Monday, May 12, 2008

. . . explored the country

My mother-in-law told her two sons to go through the barns and pick out any tools they might want, because she was getting ready to give everything away. (She also showed them where her will was located, and told me that she wanted to be buried in her wedding suit, which was actually too big for her.) This was not a sad situation. . . in fact, she made it funny, because she is still as dynamic as someone half her age. She suggested that I might be interested in taking pictures of an old house way in the back of her property. I haven't seen that place in about 35 years. My husband can remember when people actually lived in the house, which had no access to any road. Of course, that was about 45 years ago, and not just last week or last month. Off we go in the 4WD pick-up, over the ruts filled with water, sliding in the mud near something that may have a potential of being a stream someday. Then, when the truck could go no further, we walked.

This is my mother-in-law, who is supposedly planning her demise . . . rough terrain for anyone, but she soldiered on, despite getting caught in an old rose bush and scratching her ankle and foot to the point that the wounds bled.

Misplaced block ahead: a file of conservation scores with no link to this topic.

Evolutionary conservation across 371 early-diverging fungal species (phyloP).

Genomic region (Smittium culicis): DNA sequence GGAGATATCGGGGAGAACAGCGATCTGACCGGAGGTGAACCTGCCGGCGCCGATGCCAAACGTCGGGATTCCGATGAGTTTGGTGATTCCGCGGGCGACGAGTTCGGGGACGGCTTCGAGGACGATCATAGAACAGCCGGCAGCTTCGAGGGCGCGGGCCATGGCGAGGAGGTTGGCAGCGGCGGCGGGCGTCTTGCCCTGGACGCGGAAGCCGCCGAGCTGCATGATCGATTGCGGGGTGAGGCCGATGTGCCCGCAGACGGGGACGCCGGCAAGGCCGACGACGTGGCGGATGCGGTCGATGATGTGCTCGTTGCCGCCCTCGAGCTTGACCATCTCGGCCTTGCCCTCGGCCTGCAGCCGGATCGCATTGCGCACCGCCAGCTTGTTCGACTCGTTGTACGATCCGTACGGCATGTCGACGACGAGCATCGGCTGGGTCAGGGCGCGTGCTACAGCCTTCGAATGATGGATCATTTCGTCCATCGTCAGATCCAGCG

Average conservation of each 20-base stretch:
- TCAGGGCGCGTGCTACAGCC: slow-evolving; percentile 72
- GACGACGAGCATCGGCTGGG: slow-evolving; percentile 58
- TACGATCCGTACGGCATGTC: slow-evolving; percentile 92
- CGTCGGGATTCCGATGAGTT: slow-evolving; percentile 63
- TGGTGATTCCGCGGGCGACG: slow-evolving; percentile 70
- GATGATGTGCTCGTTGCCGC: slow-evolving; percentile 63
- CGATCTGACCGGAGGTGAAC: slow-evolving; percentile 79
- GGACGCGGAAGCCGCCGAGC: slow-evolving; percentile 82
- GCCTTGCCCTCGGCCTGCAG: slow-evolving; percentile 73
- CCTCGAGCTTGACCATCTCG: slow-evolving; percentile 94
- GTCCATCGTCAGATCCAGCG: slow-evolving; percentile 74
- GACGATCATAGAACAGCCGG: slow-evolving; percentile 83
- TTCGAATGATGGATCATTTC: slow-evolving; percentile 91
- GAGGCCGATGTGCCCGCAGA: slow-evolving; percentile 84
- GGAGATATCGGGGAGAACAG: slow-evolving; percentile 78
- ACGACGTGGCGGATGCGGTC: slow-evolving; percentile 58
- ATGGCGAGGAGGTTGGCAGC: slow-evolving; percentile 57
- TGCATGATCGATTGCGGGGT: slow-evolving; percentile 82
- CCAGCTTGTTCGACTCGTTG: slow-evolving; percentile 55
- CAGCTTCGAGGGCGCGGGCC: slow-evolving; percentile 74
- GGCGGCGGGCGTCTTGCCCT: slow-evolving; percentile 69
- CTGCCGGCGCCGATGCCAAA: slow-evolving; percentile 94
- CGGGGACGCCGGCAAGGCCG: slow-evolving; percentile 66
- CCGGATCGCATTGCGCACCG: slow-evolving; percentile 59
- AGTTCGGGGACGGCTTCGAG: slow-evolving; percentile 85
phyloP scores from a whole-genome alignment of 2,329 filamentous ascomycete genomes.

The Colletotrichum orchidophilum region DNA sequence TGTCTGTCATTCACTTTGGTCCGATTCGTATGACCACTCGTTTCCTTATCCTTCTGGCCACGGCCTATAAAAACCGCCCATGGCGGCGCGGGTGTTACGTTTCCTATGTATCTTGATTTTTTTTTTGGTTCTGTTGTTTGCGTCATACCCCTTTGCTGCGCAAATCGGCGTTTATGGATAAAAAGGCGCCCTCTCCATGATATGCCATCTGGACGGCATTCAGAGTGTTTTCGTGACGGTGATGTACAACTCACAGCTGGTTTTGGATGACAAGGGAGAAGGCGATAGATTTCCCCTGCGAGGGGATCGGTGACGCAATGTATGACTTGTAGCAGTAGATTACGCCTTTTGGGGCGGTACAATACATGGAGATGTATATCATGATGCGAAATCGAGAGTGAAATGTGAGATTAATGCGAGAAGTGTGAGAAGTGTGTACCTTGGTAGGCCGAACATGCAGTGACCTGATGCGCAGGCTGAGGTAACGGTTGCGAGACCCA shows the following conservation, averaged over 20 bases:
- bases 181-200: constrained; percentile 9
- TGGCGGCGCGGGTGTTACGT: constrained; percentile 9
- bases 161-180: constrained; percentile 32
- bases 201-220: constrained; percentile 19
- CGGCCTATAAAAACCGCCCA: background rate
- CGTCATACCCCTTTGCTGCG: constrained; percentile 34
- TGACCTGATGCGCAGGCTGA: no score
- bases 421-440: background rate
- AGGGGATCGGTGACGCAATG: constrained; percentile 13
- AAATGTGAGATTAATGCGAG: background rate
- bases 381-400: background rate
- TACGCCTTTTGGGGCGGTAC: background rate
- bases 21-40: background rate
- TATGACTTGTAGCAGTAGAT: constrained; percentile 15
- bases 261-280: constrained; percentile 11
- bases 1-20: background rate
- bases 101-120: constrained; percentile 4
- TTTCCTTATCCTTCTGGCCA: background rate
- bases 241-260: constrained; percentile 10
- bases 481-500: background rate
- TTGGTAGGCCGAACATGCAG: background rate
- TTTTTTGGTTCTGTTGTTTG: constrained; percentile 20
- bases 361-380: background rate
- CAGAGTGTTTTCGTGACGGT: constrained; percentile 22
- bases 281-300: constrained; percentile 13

The old house had all but caved in. The only part still standing was the original part built of native sandstore dug from the property. The stone walls contained fossils. Every window had those straight and true hand cut rocks on the bottom and top (don't know what they're called, lintels and something else?) The kitchen, made of wood, had completely fallen off; the roof had not so much caved in as slid off; the floor had crashed into the basement. We really couldn't get too close. . . the place was guarded by several patches of poison ivy. (I'm still waiting to see if I encountered any.) The house was surrounded on all sides by fields, literally fields, of wild blue phlox in full bloom.

I love the top picture of this post. . . there is an unplanned symmetry in these coils of barbed wire hanging on the barn's wall that imparts a feeling of serenity. Good word for "the farm" . . . serenity. By the way, my wonderful kids gave me my very first ipod. I can't wait to use it. Love them bunches.

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